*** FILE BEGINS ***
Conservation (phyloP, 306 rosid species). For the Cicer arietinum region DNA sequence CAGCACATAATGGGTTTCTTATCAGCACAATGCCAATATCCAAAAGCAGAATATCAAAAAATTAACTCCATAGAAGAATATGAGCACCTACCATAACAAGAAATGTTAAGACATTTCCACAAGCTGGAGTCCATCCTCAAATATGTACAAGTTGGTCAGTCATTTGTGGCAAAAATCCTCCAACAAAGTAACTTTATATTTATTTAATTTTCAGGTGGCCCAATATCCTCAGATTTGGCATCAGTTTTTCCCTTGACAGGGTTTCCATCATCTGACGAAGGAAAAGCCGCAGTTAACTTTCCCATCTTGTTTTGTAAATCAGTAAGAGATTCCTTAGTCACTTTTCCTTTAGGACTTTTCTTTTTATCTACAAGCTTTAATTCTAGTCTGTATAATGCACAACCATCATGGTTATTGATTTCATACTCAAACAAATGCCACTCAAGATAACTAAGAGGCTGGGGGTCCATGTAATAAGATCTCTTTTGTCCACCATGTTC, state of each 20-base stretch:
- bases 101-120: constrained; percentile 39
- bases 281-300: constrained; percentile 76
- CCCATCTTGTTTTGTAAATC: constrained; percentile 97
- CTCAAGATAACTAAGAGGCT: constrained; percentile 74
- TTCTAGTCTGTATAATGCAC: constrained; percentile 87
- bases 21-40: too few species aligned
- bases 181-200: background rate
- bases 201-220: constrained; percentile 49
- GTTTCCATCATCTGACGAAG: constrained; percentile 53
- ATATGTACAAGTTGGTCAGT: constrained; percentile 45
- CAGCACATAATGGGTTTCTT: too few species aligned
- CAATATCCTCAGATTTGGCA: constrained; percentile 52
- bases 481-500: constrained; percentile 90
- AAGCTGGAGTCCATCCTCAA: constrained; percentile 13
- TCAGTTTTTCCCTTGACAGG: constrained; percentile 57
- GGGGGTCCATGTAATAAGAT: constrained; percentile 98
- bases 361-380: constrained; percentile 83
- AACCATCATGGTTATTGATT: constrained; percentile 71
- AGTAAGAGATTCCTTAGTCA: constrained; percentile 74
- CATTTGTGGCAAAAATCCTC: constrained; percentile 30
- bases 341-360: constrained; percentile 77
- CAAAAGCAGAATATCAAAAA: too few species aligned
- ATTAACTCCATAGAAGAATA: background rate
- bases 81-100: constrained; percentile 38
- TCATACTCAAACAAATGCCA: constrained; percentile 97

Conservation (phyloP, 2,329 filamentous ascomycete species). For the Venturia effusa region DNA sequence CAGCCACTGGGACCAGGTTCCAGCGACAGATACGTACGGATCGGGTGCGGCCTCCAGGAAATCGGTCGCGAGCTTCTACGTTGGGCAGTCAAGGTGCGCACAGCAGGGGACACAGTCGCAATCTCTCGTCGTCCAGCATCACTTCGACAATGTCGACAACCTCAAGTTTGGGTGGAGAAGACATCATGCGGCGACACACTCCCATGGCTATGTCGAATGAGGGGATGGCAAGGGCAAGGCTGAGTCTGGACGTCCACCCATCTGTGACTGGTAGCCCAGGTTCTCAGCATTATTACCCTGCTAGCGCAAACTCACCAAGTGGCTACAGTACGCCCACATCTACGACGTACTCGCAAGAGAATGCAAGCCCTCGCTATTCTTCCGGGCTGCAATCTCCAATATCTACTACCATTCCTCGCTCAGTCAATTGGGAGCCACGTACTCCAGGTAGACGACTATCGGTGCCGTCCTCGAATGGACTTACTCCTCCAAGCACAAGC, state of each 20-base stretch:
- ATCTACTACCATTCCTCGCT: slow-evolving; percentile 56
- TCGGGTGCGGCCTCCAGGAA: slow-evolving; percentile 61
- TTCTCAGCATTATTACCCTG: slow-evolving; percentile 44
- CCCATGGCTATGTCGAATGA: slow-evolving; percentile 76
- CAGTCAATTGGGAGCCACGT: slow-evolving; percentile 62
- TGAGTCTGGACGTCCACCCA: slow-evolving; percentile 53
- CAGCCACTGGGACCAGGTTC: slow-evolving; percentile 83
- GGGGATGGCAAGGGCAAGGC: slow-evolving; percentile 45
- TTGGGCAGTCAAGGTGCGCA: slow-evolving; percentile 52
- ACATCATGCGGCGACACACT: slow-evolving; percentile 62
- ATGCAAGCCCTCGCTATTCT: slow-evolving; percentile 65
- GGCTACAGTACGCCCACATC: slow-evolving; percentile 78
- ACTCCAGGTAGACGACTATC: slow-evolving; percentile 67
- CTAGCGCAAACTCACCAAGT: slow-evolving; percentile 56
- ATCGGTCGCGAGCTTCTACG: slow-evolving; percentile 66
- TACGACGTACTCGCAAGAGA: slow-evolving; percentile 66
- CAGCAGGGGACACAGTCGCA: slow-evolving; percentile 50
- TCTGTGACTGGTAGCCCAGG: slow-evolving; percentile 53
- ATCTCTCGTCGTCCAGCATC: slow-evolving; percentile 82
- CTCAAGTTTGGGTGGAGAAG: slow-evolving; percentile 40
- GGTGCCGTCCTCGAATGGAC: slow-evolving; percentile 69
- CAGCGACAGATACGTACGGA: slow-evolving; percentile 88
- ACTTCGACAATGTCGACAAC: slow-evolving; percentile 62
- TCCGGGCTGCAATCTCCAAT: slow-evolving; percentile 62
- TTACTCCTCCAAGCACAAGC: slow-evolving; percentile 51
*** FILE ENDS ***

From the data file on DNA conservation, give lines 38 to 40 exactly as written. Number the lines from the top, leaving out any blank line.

- ATGCAAGCCCTCGCTATTCT: slow-evolving; percentile 65
- GGCTACAGTACGCCCACATC: slow-evolving; percentile 78
- ACTCCAGGTAGACGACTATC: slow-evolving; percentile 67